Tips for Handling Your Eminent Domain Case Alone
As you read through this checklist, ask yourself:
“Would I rather have an experienced attorney complete these items for me?”
If the answer is yes, don’t wait.
If you hire an attorney early on a contingency basis, it costs you the same. This also reduces the risk of making a serious mistake.
We’ve found many people think it might be easier to deal with the North Carolina Department of Transportation (NCDOT) on their own. If you’re of that mindset, here’s a checklist that might be helpful as you spend what could be the next several months (sometimes years) fighting with the NCDOT for a fair offer for your property.
- Determine whether a second opinion in the form of an independent appraiser is necessary or helpful to your case. (This may not be as easy as you’d think. Here’s why.)
- Determine whether a local appraiser has the qualifications to perform an appraisal for an eminent domain case, and whether that appraiser would do well in front of a jury, if needed.
- Contact the condemning agency to obtain a copy of the plans as they relate to your property — and possibly nearby properties.
- Document every contact with the condemning agency, including names, dates, times, what was said, etc.
- Work with the condemning agency to schedule an inspection and appraisal of your property (without revealing any information about your property that could be potentially harmful to your case).
- Review the condemning agency’s appraisal (often 50 to 100 pages) for potential inconsistencies and errors.
- Determine your property’s highest and best use (the use that would result in the highest sales price).
- Determine whether the project plans will, or could harm your use of the property.
- Hire appropriate experts, such as land use planners, engineers, environmentalists, or other experts who could strengthen your highest and best use argument.
- Ensure your experts and appraiser are sharing information and that their opinions do not contradict each other.
- Carefully review any settlement documents to ensure you are not inadvertently selling more than what the condemning agency is claiming. (Permanent easements, in particular, can generally be more onerous than they may appear.)
If your case doesn’t settle before condemnation (when the NCDOT files a lawsuit against you and legally assumes ownership of your property), you may also need to:
- File an answer to the condemnation lawsuit within the statutory period for responding, or face being legally capped at the agency’s original offer.
- Research any outstanding liens, mortgages, or other financial encumbrances that may need to be paid out of the deposit or final settlement.
- Negotiate with any lien or mortgage holders so that the deposited funds can be disbursed.
- File a motion requesting that the court disburse the condemning agency’s deposit.
- Conduct a “discovery” to request plans, potentially hidden appraisals, and cross-sections.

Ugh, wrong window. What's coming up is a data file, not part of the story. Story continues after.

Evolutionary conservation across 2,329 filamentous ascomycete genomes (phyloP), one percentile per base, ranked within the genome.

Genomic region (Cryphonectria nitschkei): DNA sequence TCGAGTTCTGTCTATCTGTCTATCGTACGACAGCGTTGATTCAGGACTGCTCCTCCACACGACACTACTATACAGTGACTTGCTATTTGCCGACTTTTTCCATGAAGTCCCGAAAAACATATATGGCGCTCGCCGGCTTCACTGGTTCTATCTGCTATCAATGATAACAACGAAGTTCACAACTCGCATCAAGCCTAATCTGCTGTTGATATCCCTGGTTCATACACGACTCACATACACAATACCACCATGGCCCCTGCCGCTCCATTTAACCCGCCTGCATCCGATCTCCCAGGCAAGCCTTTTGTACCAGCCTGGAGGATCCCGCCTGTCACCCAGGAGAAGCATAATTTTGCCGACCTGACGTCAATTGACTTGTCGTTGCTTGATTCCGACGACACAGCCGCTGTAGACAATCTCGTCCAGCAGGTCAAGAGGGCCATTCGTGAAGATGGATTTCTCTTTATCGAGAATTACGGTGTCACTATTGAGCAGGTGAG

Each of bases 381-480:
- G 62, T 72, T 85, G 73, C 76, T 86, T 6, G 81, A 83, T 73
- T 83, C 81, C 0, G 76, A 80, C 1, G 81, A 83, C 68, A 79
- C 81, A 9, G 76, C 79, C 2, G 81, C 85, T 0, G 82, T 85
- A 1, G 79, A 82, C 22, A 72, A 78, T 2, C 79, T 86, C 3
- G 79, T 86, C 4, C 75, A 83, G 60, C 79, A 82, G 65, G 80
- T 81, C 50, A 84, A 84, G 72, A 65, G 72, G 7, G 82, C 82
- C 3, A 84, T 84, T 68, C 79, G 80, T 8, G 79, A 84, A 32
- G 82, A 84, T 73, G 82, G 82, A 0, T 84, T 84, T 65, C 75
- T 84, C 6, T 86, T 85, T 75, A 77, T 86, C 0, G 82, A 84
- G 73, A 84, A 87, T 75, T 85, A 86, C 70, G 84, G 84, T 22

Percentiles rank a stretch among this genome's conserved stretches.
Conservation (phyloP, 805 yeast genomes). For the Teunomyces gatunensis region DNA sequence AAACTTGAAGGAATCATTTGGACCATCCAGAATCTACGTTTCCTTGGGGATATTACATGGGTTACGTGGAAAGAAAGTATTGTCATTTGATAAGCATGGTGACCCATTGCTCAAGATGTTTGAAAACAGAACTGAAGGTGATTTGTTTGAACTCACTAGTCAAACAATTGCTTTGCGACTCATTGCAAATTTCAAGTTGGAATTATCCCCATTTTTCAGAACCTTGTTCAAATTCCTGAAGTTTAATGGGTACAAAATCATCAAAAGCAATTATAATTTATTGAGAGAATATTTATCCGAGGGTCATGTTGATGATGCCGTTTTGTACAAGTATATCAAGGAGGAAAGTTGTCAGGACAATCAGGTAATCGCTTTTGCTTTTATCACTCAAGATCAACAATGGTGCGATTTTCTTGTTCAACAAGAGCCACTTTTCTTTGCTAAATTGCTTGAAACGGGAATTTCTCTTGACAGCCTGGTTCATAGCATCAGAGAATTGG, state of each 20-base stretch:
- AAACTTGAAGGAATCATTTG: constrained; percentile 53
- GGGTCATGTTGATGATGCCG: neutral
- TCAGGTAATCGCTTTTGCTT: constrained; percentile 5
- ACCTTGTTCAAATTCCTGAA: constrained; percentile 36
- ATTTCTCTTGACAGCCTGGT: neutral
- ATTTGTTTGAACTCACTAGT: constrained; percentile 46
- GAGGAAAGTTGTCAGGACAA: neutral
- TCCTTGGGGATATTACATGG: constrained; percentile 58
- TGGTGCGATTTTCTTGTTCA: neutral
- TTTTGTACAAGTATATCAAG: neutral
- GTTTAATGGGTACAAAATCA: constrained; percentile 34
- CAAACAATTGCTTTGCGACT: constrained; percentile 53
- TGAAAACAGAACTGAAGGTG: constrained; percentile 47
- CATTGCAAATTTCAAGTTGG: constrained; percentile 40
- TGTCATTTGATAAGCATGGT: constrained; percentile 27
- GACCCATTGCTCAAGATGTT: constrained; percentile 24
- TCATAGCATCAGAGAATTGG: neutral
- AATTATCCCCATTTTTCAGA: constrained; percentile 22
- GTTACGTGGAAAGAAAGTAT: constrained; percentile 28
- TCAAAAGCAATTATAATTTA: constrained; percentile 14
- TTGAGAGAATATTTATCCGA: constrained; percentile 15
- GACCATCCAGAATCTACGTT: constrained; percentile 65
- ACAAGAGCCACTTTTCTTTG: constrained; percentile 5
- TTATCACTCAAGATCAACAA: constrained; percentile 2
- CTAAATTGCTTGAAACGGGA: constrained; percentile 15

- Send interrogatories to the condemning agency to obtain official answers to any questions as to how the project will affect the property.
- Select a mediator for the court-appointed mediation, and schedule a date for mediation.
- Prepare any exhibits that may be needed for trial.
- Research case law to ensure that all the damages to your property are ones the law allows you to be paid for. North Carolina law is not written in favor of property owners, and there are many ways a property may be damaged that the condemning agency is not required to pay for.
- Select a jury, trying to avoid potential jurors that could torpedo your arguments.
30 Years of Combined Eminent Domain Experience
Our attorneys have more than 30 years of combined experience, and have tried many kinds of cases all throughout the state. We've handled complex multi-million dollar highways to minor sidewalk easements. Each project and each area of the state comes with its own unique set of circumstances – and potential problems.
Over those years, our attorneys have built relationships with experts throughout the state, from nearly every type of related field. Two of them used to work on “the other side” as lawyers for the NCDOT. They left because they saw too many property owners leaving good money on the table when trying to go at it alone, or because they didn't hire an experienced eminent domain attorney.
Since we've been in business, we've increased the average offer for our clients by 182%*.
Get a FREE Case Evaluation from NC Eminent Domain Lawyers
As you can see taking on the NCDOT can be quite an undertaking. If you decide not to do this on your own and you’d rather have an experienced NCDOT “insider” on your side, click here to contact our office, or call us at 1-877-393-4990.
*Each case is different and must be evaluated separately. Prior results do not guarantee a similar outcome. Average based on each case's increase as of 12/31/17.